RESEARCH AND PRACTICE
IN HUMAN RESOURCE MANAGEMENT

RESEARCH NOTE

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Keeley, K. & Harcourt, M. (2001). Occupational Stress: A Study of the New Zealand Reserve Bank, Research and Practice in Human Resource Management, 9(2), 109-118.

Occupational Stress: A Study of the New Zealand Reserve Bank

Karen Keeley & Mark Harcourt

Abstract

Employees in many countries increasingly complain about high and rising levels of stress at work. As stress levels have increased, employers have faced rising medical bills, more accident insurance claims, increased absenteeism, and declining morale. Most corporate efforts to handle the problem have focused on the symptoms of stress, with, for example, therapy, counselling, gym memberships, and in-house exercise facilities. Professor Robert Karasecc recommends a different approach based on work re-design for greater job enrichment. He argues that stress is caused by heavy work demands in the job itself, which the unskilled employees with little control over how the work is done cannot adapt to or modify. Our study tests Karaseck’s theory using a sample of employees from the Reserve Bank of New Zealand. In general, we find that some stress symptoms decline as skill discretion and decision authority increase, even if work demands are light. We also find that some stress symptoms decline as work demands decrease, even if authority and skill levels are high. As a result, we argue that managers could reduce stress in the workplace by enriching jobs, as Karasek advises, but also by reducing work demands.

Introduction

This study utilizes Karasek’s job strain model to predict a variety of potential responses to prolonged stress at the New Zealand Reserve Bank. According to the model, two basic dimensions, work demands and decision latitude, make it possible to predict mental strain. Work demands are the psychological stressors the job places on the worker and include: the volume of work, the speed of work, the lack of time, and the conflicts involved in having to do different types of work at the same time. Decision latitude encompasses decision authority, which refers to the worker’s authority to make decisions involving how the work is done, and skill discretion, which refers to his or her opportunity to use a variety of skills on the job. Mental strain results from the combination of heavy work demands and low decision latitude or control. Essentially, heavy work demands create a state of arousal in the worker, typically accompanied by a faster heartbeat and higher blood pressure. In a high control job, the worker has the freedom to develop a coping response to reduce the arousal level. In a low control job, the worker’s freedom of action is severely constrained and so arousal levels build up and eventually manifest themselves as heart disease, emotional exhaustion, depression or some other stress-related ailment or disorder (Fox et al., 1993; Karasek, 1979; Schaubroeck and Merritt, 1997).

In 1982, Karasek and his colleagues expanded the model to include social support as a third dimension (Karasek et al., 1982). This development was spurred by the realization that social interaction is a major determinant of behavioural responses to stress. Social support refers to the positive social interaction available on the job from both co-workers and supervisors. It provides a buffering mechanism between stressors and the individual and may also facilitate coping patterns within the individual. According to the extended model, the highest risk of ill-health is found in jobs with high demands, low decision latitude and low social support.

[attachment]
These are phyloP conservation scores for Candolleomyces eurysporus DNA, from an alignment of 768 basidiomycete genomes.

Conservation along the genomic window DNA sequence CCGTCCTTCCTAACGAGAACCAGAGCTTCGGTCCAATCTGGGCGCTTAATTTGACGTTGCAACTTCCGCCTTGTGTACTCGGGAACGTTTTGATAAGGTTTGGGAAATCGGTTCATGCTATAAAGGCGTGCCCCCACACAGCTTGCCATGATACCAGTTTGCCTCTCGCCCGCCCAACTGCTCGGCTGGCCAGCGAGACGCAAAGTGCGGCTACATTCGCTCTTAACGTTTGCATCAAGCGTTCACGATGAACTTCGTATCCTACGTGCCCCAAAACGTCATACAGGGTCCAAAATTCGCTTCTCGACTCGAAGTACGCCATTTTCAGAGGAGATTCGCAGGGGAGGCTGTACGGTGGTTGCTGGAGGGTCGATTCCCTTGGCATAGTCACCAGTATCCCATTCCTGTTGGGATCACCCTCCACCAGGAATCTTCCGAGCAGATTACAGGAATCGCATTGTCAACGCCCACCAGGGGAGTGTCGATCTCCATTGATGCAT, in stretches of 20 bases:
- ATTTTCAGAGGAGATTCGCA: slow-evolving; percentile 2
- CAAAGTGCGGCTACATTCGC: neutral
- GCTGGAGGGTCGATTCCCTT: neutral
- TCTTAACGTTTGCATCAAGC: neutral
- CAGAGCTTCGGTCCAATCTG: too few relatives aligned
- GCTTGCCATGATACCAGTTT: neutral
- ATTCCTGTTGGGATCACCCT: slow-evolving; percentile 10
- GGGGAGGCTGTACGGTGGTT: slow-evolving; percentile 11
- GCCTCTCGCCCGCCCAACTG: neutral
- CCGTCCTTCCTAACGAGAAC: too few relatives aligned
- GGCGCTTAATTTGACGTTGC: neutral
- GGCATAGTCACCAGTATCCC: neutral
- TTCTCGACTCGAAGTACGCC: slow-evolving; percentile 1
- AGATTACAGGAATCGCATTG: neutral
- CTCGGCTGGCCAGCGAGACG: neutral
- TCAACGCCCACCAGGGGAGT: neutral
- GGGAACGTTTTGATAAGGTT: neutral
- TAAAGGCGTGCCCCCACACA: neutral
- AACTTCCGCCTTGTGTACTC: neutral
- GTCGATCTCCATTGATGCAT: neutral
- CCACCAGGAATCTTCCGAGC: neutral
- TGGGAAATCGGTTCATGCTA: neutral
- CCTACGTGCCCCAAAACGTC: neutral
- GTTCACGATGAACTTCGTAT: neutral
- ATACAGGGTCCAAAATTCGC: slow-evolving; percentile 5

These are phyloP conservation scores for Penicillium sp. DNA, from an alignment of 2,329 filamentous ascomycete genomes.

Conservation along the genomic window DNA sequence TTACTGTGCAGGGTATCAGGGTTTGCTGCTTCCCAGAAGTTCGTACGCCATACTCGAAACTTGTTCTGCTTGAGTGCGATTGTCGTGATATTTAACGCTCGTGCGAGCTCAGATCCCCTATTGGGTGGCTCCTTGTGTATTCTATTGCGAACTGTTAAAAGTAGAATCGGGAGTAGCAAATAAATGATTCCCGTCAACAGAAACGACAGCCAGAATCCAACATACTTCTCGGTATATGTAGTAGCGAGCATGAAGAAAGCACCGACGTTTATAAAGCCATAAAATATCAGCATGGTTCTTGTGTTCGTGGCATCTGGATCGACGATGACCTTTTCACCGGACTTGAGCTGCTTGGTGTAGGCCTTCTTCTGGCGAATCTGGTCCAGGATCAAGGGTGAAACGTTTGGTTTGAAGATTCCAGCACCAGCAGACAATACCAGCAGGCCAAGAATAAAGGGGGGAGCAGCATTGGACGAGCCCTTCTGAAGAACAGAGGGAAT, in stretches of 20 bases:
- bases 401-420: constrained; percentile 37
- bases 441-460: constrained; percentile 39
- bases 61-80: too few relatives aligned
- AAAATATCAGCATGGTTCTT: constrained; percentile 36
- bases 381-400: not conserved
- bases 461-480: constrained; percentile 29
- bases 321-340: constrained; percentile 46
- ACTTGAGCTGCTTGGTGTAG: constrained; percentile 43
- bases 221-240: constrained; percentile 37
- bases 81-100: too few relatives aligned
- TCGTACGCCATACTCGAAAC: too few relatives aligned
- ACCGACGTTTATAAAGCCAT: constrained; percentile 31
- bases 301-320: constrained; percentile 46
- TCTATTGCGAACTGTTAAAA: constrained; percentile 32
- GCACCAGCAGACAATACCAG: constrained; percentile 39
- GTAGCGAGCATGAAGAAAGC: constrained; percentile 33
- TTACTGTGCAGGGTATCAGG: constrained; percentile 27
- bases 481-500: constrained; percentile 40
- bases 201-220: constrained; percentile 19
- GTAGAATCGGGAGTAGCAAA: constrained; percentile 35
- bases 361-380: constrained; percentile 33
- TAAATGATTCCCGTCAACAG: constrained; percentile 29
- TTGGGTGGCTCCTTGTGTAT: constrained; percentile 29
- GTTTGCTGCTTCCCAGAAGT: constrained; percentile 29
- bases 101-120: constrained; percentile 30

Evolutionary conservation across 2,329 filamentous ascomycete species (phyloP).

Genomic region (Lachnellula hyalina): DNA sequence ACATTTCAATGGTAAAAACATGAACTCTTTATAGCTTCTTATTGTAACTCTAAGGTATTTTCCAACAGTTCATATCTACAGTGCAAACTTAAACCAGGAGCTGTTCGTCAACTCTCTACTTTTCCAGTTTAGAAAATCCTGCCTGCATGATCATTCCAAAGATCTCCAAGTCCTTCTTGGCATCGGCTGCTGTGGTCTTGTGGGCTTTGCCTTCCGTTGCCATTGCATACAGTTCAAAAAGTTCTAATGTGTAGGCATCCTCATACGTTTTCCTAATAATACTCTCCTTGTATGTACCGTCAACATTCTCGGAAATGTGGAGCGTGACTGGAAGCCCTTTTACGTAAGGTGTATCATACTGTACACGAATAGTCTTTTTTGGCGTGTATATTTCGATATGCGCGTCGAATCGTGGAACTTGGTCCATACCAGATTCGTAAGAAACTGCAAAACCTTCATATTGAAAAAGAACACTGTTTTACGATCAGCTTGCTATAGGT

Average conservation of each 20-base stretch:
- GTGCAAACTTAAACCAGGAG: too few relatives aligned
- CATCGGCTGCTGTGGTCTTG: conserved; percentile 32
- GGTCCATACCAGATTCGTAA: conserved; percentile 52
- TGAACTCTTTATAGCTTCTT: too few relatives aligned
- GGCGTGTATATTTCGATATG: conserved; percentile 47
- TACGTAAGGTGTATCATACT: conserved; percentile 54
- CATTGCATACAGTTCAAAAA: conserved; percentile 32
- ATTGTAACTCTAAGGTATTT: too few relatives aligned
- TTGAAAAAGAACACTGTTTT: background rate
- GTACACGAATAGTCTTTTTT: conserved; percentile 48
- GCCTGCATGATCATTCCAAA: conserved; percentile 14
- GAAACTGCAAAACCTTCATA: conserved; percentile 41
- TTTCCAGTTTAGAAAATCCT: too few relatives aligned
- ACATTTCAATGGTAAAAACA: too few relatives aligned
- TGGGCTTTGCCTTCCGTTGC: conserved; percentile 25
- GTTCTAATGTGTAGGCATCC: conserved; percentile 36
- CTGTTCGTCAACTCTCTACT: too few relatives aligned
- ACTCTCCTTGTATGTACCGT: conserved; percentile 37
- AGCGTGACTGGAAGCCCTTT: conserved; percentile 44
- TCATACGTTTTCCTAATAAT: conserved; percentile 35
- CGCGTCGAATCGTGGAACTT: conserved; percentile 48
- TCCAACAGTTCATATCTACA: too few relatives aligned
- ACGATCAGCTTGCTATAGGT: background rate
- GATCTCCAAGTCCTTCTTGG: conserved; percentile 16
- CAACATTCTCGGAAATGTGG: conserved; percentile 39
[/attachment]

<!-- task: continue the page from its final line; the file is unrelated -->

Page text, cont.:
Empirical evidence in recent studies partly supports the job strain model. For example, Landisbergis (1988) found that job dissatisfaction, depression, and psychosomatic symptoms were high in a sample of New Jersey healthcare workers when workload was heavy and decision latitude limited. Similarly, Bromet et al. (1988) reported evidence of an interaction between work demands and control in predicting self-confessed alcohol problems. In a study of 90 male manufacturing employees, heavy objective work demands and low perceived control were positively associated with days late and days sick (Dwyer and Ganster, 1990). In another study of 3,562 male workers in 21 factories across Israel, high work load and low perceived control were stressful, but only for Type A individuals (Kushnir and Melamed, 1991). Additional support for the model comes from Fox et al.’s (1993) study of 136 registered nurses. Significant interactions between both objective and subjective measures of workloads and perceived control were predictive for blood pressure, cortisol, and job satisfaction in the manner hypothesized. Wall et al. (1996) applied the model to 1,451 manufacturing workers and found clear evidence of an interaction between work demands and control, but not decision latitude, in affecting stress. Schaubroeck and Merritt (1997) also found evidence for the model in their study of 77 hospital workers, although the interaction was contingent upon a high level of self-efficacy. Finally, in a study of 1,489 hospital workers, de Jonge, van Breukelen, Landeweerd, and Nijhuis (1999) found evidence for the model with respect to work motivation and job satisfaction, but not for job-related anxiety and emotional exhaustion.

Methodology

Sample and Procedure

Questionnaires were circulated to all 302 of the New Zealand Reserve Bank’s staff. A total of 216 responses were received, for a response rate of 72%. Twenty-one were eliminated because of incomplete information, resulting in 195 useable responses. All responses were anonymous.

Questionnaires were received from all departments but the response rates varied from 31% for the Banking Systems Department (4 out of 13 employees responded) to 100% for the Audit Department (5 out of 5 employees responded). However, response rates for the other, larger departments varied between 56% and 87%, much closer to the average response rate for the whole sample. The sample is comprised of 112 (57%) men and 83 (43%) women. This is representative of the Bank’s population, 175 (58%) of whom are male and 127 (42%) are female.